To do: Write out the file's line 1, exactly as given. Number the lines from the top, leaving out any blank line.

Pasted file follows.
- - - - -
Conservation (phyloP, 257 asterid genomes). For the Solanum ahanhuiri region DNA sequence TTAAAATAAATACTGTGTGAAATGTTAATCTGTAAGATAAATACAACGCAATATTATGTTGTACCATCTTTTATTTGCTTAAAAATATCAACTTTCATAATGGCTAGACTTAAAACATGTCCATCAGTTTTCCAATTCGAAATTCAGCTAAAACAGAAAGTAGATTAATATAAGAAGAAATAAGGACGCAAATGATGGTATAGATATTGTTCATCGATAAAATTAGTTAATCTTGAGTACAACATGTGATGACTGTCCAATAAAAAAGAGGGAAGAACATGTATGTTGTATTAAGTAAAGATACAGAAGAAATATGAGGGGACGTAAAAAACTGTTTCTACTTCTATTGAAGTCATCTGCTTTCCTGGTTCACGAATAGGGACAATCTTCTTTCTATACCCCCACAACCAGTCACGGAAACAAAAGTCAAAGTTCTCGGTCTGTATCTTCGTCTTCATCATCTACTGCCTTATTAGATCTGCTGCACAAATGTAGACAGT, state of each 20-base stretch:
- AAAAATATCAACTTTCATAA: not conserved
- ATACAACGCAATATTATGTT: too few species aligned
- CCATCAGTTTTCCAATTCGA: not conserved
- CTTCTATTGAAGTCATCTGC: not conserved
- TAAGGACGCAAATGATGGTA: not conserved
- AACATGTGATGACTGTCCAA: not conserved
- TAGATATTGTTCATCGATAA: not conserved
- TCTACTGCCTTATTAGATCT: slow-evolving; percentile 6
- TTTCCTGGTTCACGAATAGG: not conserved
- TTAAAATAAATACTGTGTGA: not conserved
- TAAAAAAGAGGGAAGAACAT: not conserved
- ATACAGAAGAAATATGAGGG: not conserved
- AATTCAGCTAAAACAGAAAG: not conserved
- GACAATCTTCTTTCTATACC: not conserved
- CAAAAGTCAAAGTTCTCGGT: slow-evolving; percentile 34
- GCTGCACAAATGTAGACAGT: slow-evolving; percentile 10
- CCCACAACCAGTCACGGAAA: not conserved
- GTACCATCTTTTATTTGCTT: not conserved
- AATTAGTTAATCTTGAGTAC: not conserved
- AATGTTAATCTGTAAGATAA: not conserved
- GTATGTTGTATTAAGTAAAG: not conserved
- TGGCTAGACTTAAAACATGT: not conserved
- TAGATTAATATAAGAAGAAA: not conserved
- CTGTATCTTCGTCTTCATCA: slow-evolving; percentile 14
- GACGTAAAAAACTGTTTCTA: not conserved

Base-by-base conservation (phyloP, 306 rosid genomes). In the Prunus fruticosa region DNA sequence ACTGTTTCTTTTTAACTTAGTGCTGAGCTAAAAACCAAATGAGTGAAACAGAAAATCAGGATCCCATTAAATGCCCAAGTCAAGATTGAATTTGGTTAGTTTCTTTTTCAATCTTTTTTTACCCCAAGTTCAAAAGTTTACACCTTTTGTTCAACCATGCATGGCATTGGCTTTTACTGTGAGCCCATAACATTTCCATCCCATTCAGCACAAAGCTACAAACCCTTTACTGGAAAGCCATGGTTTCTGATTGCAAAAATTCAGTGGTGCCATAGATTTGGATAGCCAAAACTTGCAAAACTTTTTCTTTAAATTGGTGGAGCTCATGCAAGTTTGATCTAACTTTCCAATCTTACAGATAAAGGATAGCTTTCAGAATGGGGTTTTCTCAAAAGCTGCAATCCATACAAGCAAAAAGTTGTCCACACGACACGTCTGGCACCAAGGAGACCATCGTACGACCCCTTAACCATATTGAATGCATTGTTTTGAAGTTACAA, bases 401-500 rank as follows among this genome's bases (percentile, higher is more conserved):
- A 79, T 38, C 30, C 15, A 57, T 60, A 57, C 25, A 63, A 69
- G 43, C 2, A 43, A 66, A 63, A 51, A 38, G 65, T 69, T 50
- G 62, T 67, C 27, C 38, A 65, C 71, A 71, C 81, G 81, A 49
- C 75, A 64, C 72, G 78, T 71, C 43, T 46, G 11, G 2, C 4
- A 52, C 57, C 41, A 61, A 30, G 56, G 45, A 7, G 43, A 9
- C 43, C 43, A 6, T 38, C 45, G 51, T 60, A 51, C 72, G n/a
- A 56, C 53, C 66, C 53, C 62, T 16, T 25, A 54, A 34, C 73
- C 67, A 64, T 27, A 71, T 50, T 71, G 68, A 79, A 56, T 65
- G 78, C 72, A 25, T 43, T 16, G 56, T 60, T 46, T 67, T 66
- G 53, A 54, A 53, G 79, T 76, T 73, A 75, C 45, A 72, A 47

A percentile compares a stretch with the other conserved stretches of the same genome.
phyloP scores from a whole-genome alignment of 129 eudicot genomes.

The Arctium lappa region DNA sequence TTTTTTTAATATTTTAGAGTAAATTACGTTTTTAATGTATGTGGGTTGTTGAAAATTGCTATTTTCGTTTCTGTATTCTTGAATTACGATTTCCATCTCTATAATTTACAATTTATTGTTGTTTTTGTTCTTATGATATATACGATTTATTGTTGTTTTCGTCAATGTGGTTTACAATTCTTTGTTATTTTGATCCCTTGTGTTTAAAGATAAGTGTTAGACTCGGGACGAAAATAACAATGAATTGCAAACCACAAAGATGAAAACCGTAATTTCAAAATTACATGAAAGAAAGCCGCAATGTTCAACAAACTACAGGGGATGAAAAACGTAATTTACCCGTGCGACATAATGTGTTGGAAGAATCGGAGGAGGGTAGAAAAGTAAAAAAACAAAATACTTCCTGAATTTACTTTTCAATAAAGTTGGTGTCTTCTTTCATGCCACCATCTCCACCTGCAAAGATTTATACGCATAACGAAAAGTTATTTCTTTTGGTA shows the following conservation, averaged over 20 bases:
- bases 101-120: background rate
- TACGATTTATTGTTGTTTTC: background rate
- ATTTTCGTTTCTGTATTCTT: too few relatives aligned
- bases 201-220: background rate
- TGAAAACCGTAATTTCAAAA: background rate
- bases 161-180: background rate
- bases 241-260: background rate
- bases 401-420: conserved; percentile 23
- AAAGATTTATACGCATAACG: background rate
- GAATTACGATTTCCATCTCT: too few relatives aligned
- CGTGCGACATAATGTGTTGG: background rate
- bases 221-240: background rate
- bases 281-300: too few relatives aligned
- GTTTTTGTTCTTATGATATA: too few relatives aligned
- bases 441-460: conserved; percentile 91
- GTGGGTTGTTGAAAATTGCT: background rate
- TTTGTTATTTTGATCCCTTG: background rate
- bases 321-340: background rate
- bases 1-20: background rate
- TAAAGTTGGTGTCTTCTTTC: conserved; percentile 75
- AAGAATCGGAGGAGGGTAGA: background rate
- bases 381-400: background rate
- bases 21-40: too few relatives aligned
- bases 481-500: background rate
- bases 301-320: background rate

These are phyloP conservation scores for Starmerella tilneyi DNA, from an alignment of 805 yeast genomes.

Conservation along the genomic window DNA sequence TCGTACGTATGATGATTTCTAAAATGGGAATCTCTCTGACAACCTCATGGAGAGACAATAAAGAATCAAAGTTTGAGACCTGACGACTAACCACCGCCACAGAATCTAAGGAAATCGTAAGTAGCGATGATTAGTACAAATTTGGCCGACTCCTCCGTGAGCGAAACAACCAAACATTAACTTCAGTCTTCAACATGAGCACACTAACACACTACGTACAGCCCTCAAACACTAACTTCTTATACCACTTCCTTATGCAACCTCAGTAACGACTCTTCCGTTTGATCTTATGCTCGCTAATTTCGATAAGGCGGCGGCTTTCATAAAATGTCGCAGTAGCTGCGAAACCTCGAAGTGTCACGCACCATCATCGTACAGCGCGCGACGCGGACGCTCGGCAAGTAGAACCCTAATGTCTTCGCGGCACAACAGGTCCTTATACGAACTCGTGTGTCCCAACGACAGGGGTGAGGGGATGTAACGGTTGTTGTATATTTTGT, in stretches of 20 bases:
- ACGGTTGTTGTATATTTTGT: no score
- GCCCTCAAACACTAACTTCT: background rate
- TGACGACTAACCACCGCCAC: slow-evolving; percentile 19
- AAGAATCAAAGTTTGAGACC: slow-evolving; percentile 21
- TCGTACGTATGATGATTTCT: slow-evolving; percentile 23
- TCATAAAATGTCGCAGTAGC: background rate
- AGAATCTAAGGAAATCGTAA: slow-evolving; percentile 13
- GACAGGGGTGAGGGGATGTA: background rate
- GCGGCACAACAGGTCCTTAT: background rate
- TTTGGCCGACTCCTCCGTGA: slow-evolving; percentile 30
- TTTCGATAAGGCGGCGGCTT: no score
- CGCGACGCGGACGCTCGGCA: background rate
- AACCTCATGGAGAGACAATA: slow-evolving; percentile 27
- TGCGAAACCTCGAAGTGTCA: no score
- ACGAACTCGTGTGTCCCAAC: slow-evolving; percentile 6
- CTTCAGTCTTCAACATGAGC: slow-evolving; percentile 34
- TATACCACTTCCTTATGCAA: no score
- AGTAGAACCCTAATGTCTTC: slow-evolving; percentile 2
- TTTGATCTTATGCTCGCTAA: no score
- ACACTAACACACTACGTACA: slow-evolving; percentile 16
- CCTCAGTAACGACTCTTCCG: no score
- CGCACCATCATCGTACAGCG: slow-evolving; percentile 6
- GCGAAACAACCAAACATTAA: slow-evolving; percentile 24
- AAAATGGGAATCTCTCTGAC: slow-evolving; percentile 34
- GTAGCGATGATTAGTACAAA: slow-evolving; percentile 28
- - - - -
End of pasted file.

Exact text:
Conservation (phyloP, 257 asterid genomes). For the Solanum ahanhuiri region DNA sequence TTAAAATAAATACTGTGTGAAATGTTAATCTGTAAGATAAATACAACGCAATATTATGTTGTACCATCTTTTATTTGCTTAAAAATATCAACTTTCATAATGGCTAGACTTAAAACATGTCCATCAGTTTTCCAATTCGAAATTCAGCTAAAACAGAAAGTAGATTAATATAAGAAGAAATAAGGACGCAAATGATGGTATAGATATTGTTCATCGATAAAATTAGTTAATCTTGAGTACAACATGTGATGACTGTCCAATAAAAAAGAGGGAAGAACATGTATGTTGTATTAAGTAAAGATACAGAAGAAATATGAGGGGACGTAAAAAACTGTTTCTACTTCTATTGAAGTCATCTGCTTTCCTGGTTCACGAATAGGGACAATCTTCTTTCTATACCCCCACAACCAGTCACGGAAACAAAAGTCAAAGTTCTCGGTCTGTATCTTCGTCTTCATCATCTACTGCCTTATTAGATCTGCTGCACAAATGTAGACAGT, state of each 20-base stretch: